Quod Me Nutrit, Me Destruit

Ahhh, dinosaurs. Terrible lizards, mighty and marvellous in both form and function. Truly the supreme overlords of the Jurassic.

A stereotypical scenario depicts a family of voracious, razor-toothed bipeds feasting upon a carcass of a gentle giant, probably that of a quadruped — its neck long and protruding, very telling of its herbivorous diet. An uninvited guest, a lowly cockroach, scurries by, sneakily partaking of the blood-soaked banquet, stealing away with a morsel of flesh, minuscule ejecta from a sinister saturnalia.

Then down came a hail of meteors (or an infernal deluge of lava, perhaps?), wiping out the entirety of these archons in an eye-blink, terrestrial and aerial alike! Alas, nature knows no kings.

Amidst the barrage of fire and brimstone on the surface, a congregation of cockroaches takes refuge deep within the hollows of cold earth. Without a doubt, the creatures’ brittle shells would not have stood a chance against the raging hellfire above, but their adaptive minuteness has thankfully become their toolkit for survival — enabling them to squeeze into narrow cracks and crevices, snaking their way to Gaia’s safe rooms. Nature has indeed prepared these humble bugs for the worst.

Why, the cockroach is easily the true paragon of evolution, an enduring symbol of adaptability and mutability! It afforded its kind the needed bent to predate the dinosaurs and, who knows — maybe even outlast the humans. WALL-E can attest to that. ūüėČ

On the other hand, predictability might have brought the poor dinosaurs to their dismal fate. See, nature is a two-faced crone: an “alma mater,” nurturing mother on one side, but also a femme fatale on the other. First she appears to inspire her children, encouraging them to reach the acme of their evolution — only to subdue them with an invincible juggernaut in the end. Quod me nutrit, me destruit!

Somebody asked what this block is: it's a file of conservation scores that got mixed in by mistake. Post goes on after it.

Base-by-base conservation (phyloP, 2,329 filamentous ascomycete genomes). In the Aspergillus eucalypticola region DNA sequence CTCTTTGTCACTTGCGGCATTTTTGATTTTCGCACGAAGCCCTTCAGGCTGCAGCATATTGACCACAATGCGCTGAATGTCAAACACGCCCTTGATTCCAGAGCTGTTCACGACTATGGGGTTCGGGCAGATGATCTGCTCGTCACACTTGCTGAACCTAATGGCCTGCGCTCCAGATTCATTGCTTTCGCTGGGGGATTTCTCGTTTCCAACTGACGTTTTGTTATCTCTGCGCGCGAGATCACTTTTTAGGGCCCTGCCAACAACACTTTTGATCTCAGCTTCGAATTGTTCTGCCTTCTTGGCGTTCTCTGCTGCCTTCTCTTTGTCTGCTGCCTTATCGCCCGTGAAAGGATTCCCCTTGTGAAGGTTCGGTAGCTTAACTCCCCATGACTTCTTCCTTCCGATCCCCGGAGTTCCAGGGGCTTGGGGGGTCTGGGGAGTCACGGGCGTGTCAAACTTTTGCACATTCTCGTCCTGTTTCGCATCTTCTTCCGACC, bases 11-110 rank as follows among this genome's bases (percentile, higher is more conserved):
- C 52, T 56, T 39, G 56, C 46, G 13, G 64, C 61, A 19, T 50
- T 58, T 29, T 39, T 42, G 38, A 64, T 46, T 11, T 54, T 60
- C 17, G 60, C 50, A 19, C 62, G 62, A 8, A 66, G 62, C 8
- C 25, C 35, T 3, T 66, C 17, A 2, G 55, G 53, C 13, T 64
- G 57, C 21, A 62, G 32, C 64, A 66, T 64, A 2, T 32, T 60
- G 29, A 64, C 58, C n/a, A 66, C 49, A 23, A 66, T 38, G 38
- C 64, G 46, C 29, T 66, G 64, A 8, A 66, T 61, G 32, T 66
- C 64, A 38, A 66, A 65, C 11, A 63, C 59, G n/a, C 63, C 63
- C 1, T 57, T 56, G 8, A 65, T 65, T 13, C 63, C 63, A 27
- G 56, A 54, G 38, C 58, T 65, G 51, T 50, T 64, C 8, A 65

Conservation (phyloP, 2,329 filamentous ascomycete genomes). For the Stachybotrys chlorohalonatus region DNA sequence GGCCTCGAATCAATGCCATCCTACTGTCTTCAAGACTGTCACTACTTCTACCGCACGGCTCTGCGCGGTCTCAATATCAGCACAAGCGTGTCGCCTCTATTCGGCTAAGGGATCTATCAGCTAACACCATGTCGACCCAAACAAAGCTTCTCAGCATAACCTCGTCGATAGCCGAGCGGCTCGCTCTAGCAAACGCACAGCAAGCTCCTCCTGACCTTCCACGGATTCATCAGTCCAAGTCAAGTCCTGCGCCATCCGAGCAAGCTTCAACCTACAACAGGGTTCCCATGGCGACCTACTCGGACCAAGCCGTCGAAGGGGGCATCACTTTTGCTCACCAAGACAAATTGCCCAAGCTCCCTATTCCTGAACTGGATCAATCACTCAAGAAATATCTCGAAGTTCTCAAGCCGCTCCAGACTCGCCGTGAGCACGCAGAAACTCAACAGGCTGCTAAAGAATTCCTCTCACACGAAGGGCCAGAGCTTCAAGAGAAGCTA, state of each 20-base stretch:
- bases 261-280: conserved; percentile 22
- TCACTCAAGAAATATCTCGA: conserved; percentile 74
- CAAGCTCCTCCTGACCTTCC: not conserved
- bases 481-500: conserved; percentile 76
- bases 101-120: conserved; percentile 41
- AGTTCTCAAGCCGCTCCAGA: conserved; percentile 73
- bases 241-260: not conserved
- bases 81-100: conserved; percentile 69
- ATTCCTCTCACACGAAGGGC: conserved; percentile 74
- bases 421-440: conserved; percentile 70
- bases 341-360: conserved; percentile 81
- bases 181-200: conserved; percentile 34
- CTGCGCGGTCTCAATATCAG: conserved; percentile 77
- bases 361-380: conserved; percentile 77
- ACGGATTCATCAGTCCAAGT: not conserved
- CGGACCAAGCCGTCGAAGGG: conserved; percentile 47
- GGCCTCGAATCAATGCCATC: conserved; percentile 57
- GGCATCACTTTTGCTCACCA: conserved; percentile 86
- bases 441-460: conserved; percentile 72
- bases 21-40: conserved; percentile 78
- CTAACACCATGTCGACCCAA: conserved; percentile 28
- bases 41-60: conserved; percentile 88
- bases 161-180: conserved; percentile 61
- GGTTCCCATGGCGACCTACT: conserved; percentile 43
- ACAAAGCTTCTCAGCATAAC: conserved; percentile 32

So if you think you’re more evolved that everyone else, think again. Nature is full of surprises, and long before you know it — she has already prepared an ineluctable snare that will bring about your downfall.

The meek shall inherit the earth.


O, Fortuna!

Gosh. It’s been a while since the last time I put up something here. I have to admit I missed blogging. Isn’t it a relief to have an outlet of some sort at times when your mind is flooded with thoughts, pensive or nonsensical all the same?

I’ve been meaning to update this corner for quite a while now, and thank the heavens I finally found the time to do so. I love promises and so I hate breaking one, thus I really can’t promise myself to do this update every so often; but I’ll certainly try my best to make it a habit. I think it’s a lot healthier alternative to my daily dose of League of Legends sessions. Well, I really won’t cut the online game grind out of my life for good — I’ll just make sure to do something “more” productive (yes, playing games is productive, at least for me) before indulging in my online vice. I even had to put this Gautama statue beside my laptop as a memento to practice mindfulness at all times.


Continue reading “O, Fortuna!”

An Android’s Existential Angst

I was once nothing but an inanimate and insentient congregation of shiny metal modules. My very eidolon was patterned after my creator’s own schematics; every nut and screw, every bolt, every wirework inside my chassis — all of them pieced together, consonantly and exactingly, according to the blueprint of his anatomy. By his hydraulics, oil is made into my blood; by pneumatics, my breath is pressurized gas; and by electronics — the tiny blue sparks finally jolt me to life.